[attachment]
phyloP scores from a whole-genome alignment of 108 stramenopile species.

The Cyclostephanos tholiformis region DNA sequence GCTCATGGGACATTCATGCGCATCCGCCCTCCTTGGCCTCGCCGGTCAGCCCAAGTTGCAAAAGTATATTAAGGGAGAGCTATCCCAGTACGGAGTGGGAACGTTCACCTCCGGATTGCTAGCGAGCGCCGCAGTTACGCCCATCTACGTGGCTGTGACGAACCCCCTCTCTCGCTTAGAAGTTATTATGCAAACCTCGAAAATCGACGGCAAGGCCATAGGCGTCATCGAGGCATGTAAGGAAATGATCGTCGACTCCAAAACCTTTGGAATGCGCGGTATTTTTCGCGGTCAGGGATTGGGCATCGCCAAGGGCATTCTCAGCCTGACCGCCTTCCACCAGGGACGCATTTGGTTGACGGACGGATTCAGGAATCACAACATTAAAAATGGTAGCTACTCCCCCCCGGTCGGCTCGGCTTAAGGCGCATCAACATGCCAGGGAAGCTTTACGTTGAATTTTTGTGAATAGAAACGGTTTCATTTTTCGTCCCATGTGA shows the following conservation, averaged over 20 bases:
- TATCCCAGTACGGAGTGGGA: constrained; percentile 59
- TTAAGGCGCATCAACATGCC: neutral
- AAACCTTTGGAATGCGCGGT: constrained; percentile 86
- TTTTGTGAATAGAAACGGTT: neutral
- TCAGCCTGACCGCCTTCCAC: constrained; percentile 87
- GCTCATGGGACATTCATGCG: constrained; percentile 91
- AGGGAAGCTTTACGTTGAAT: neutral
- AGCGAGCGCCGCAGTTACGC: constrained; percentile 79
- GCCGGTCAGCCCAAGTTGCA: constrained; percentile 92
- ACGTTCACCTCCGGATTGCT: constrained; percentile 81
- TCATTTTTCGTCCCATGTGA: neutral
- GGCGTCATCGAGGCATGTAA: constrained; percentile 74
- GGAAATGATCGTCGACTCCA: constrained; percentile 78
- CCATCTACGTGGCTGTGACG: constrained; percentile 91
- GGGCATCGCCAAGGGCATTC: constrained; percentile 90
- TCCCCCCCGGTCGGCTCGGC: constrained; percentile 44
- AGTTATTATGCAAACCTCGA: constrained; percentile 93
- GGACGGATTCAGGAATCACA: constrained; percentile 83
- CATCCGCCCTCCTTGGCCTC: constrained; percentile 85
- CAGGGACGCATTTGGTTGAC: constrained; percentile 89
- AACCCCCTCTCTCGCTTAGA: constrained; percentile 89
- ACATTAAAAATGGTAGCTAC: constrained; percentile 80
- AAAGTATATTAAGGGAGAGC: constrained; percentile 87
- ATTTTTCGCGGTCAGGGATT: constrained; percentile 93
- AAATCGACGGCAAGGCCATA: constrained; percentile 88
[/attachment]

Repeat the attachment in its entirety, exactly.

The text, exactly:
phyloP scores from a whole-genome alignment of 108 stramenopile species.

The Cyclostephanos tholiformis region DNA sequence GCTCATGGGACATTCATGCGCATCCGCCCTCCTTGGCCTCGCCGGTCAGCCCAAGTTGCAAAAGTATATTAAGGGAGAGCTATCCCAGTACGGAGTGGGAACGTTCACCTCCGGATTGCTAGCGAGCGCCGCAGTTACGCCCATCTACGTGGCTGTGACGAACCCCCTCTCTCGCTTAGAAGTTATTATGCAAACCTCGAAAATCGACGGCAAGGCCATAGGCGTCATCGAGGCATGTAAGGAAATGATCGTCGACTCCAAAACCTTTGGAATGCGCGGTATTTTTCGCGGTCAGGGATTGGGCATCGCCAAGGGCATTCTCAGCCTGACCGCCTTCCACCAGGGACGCATTTGGTTGACGGACGGATTCAGGAATCACAACATTAAAAATGGTAGCTACTCCCCCCCGGTCGGCTCGGCTTAAGGCGCATCAACATGCCAGGGAAGCTTTACGTTGAATTTTTGTGAATAGAAACGGTTTCATTTTTCGTCCCATGTGA shows the following conservation, averaged over 20 bases:
- TATCCCAGTACGGAGTGGGA: constrained; percentile 59
- TTAAGGCGCATCAACATGCC: neutral
- AAACCTTTGGAATGCGCGGT: constrained; percentile 86
- TTTTGTGAATAGAAACGGTT: neutral
- TCAGCCTGACCGCCTTCCAC: constrained; percentile 87
- GCTCATGGGACATTCATGCG: constrained; percentile 91
- AGGGAAGCTTTACGTTGAAT: neutral
- AGCGAGCGCCGCAGTTACGC: constrained; percentile 79
- GCCGGTCAGCCCAAGTTGCA: constrained; percentile 92
- ACGTTCACCTCCGGATTGCT: constrained; percentile 81
- TCATTTTTCGTCCCATGTGA: neutral
- GGCGTCATCGAGGCATGTAA: constrained; percentile 74
- GGAAATGATCGTCGACTCCA: constrained; percentile 78
- CCATCTACGTGGCTGTGACG: constrained; percentile 91
- GGGCATCGCCAAGGGCATTC: constrained; percentile 90
- TCCCCCCCGGTCGGCTCGGC: constrained; percentile 44
- AGTTATTATGCAAACCTCGA: constrained; percentile 93
- GGACGGATTCAGGAATCACA: constrained; percentile 83
- CATCCGCCCTCCTTGGCCTC: constrained; percentile 85
- CAGGGACGCATTTGGTTGAC: constrained; percentile 89
- AACCCCCTCTCTCGCTTAGA: constrained; percentile 89
- ACATTAAAAATGGTAGCTAC: constrained; percentile 80
- AAAGTATATTAAGGGAGAGC: constrained; percentile 87
- ATTTTTCGCGGTCAGGGATT: constrained; percentile 93
- AAATCGACGGCAAGGCCATA: constrained; percentile 88